The appellee appealed to the court of common pleas from the suspension. That court heard the case de novo and reversed the Secretary of Revenue. Under subsection (f) of section 619.1 the Secretary of Revenue had required the appellee to attend driver improvement school, by virtue of which the points for this violation were reduced from six to five. The lower court felt that attendance at the driver improvement school in addition to payment of the fine and costs to the justice of the peace constituted a sufficient penalty for this offense. Since appellee was a nurse, the court also felt that a hardship would be wrought upon her and her employers and patients if she were deprived of her operator's license for a period of thirty days.

Appellee's appeal to the court below was taken under section 620 of The Vehicle Code which provides, inter alia, as follows:

[ 212 Pa. Super. Page 364]

"Any person whose operator's license or learner's permit has been suspended, or who has been deprived of the privilege of applying for an operator's license or learner's permit under the provisions of this act, shall have the right to file a petition, within thirty (30) days thereafter, for a hearing in the matter in the court of common pleas of the county in which the operator or permittee resides. . . . Such courts are hereby vested with jurisdiction, and it shall be their duty, to set the matter down for a hearing upon thirty (30) days' written notice to the secretary, and thereupon to take testimony and examine into the facts of the case, and to Page 364} determine whether the petitioner is subject to suspension of operator's license. . . .

"Any party aggrieved by a decision of the court of common pleas . . . shall have a right of appeal to the Superior Court. . . ." (Emphasis added)

The Commonwealth argues that a person whose operator's license is suspended under section 619.1 has no right of appeal to the court of common pleas for a hearing because the suspension is mandatory upon the secretary rather than discretionary as it was under prior sections of The Vehicle Code authorizing suspensions for similar violations. We cannot agree with the appellant that the operator has no right to appeal in light of the clear language of section 620. However, we do agree with the Commonwealth that the suspension in this case is mandatory on the secretary under section 619.1, and we hold that the scope of the appeal is considerably more limited than it was from suspension for a similar violation of the code prior to the enactment of section 619.1.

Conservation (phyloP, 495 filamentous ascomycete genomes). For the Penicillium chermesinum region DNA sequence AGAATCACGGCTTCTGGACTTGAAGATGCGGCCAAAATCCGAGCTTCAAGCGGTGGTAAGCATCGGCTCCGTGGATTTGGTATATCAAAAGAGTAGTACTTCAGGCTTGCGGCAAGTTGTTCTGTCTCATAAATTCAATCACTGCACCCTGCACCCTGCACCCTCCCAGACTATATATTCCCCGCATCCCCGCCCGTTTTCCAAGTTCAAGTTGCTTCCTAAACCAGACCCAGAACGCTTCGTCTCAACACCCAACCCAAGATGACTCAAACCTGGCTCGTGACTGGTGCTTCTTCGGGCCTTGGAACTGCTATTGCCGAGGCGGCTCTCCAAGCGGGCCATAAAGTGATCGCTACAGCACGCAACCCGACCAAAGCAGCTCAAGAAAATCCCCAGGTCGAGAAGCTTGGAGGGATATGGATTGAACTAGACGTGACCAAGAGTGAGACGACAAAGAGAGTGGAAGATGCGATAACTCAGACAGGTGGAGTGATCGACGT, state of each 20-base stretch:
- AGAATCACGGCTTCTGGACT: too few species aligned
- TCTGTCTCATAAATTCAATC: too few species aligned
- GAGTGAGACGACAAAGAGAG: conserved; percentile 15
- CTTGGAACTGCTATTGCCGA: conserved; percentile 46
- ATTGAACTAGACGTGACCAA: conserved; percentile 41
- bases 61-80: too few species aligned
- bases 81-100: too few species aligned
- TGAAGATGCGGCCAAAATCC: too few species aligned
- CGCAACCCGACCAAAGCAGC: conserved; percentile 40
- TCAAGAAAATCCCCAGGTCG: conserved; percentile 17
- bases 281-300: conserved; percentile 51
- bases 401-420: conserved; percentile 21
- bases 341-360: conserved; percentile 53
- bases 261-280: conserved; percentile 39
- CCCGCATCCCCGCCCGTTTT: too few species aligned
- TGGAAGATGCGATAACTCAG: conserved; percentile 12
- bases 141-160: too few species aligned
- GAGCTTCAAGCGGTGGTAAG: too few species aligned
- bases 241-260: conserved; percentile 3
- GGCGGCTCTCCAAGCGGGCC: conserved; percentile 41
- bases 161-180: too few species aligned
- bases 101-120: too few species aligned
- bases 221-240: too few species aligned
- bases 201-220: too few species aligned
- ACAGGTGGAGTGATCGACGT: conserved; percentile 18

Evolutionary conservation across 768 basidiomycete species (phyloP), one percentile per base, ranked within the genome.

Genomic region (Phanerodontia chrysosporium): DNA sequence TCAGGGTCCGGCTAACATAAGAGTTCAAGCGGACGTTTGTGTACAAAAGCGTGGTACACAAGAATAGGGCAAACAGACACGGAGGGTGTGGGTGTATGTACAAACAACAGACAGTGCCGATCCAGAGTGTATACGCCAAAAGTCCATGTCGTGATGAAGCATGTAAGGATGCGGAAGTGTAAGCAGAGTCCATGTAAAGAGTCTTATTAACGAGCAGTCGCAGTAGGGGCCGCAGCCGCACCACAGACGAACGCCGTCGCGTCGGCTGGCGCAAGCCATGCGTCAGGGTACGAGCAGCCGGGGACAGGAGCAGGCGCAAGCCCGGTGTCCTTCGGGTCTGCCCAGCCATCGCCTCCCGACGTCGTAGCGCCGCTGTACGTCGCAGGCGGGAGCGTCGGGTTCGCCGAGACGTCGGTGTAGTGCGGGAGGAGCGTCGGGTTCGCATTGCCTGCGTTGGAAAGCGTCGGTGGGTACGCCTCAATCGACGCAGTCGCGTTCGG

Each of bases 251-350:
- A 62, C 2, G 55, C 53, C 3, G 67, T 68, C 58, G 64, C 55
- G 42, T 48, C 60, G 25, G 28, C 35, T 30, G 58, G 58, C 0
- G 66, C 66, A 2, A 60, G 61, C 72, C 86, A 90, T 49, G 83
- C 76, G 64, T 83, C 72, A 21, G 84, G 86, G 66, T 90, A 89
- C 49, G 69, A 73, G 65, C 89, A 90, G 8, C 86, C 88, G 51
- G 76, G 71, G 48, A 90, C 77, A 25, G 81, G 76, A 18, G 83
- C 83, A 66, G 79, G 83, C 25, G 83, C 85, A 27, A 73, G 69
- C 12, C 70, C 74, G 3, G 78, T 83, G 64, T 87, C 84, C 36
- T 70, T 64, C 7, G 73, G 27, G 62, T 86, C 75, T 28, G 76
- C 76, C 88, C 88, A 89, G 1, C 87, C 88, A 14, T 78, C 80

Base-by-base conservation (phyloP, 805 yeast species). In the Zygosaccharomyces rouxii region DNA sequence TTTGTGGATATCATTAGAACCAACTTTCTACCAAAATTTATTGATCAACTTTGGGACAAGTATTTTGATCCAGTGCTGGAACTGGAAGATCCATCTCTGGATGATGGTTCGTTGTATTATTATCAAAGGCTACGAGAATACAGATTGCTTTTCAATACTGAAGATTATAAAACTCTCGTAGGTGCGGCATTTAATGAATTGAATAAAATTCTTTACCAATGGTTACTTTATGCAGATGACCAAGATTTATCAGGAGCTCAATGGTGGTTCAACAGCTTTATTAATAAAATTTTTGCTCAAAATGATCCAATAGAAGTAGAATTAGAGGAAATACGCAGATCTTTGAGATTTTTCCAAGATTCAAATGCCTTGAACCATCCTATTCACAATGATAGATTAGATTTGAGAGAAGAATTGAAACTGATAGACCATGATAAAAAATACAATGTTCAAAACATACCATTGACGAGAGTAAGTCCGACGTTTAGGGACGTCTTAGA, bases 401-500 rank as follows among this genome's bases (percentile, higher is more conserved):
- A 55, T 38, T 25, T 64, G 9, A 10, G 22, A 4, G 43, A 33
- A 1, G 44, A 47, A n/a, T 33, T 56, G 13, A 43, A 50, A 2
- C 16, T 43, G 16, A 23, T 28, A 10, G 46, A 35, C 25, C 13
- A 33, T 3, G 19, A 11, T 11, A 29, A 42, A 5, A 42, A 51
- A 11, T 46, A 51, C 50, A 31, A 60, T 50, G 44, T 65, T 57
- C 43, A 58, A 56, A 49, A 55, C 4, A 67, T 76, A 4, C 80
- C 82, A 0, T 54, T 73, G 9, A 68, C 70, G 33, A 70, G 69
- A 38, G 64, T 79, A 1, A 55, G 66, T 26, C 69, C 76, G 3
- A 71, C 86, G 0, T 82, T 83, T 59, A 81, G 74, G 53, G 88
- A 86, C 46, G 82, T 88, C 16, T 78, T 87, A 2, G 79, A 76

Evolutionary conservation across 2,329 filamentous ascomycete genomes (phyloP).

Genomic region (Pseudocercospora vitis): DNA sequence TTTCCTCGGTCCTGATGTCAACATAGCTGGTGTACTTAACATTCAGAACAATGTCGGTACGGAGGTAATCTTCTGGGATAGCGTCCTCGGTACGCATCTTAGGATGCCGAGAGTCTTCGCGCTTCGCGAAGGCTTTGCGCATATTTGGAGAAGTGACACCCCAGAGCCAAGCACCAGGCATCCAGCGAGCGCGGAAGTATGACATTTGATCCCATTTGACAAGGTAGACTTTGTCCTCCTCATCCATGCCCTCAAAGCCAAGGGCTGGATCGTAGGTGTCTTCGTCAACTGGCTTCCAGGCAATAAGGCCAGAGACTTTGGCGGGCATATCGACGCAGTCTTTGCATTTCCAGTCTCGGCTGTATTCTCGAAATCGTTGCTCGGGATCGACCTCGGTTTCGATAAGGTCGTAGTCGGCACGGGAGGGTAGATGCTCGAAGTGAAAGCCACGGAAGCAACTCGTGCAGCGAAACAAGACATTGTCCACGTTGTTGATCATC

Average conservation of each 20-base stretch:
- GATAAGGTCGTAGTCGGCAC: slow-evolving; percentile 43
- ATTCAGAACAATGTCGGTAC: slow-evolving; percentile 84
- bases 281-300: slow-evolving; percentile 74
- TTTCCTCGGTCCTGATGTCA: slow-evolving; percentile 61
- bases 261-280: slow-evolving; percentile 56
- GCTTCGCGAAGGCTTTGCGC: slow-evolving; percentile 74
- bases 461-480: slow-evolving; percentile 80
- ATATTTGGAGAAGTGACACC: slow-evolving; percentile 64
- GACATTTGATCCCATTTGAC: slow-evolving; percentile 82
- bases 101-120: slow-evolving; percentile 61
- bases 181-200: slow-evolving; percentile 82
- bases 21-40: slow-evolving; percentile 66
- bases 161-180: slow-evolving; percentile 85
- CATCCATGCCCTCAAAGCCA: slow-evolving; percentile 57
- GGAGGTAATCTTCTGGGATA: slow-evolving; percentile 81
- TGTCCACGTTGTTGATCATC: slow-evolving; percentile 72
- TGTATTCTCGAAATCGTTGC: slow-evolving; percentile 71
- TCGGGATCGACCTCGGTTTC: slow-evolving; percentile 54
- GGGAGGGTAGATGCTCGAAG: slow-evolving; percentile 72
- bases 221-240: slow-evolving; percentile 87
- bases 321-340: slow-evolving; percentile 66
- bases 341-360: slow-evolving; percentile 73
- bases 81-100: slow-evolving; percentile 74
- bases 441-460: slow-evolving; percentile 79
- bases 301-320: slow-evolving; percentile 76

Prior to enactment of section 619.1 if an operator violated a provision of The Vehicle Code not rising to the height of a violation which required automatic revocation the secretary could, if he wished, proceed under section 618(b)(2) to suspend the operator's license. At that time section 618(b)(2) provided as follows:

"(b) The secretary may suspend the operator's license or learner's permit of any person, after a hearing before the secretary or his representative, whenever the secretary finds upon sufficient evidence:

"(2) That such person has committed any violation of the laws of this Commonwealth relating to vehicles or tractors. . . ."

Under this section it was immaterial whether the licensee had been convicted before a magistrate or not,

[ 212 Pa. Super. Page 365]

    and the secretary could suspend even if the licensee had been acquitted before a magistrate. This was true because the proceedings before the Secretary of Revenue are civil and administrative and it is sufficient if the offense be established by a preponderance of the evidence. Commonwealth v. Funk, 323 Pa. 390, 186 A. 65 (1936); Bureau of Highway Safety v. Wright, 355 Pa. 307, 49 A.2d 783 (1946).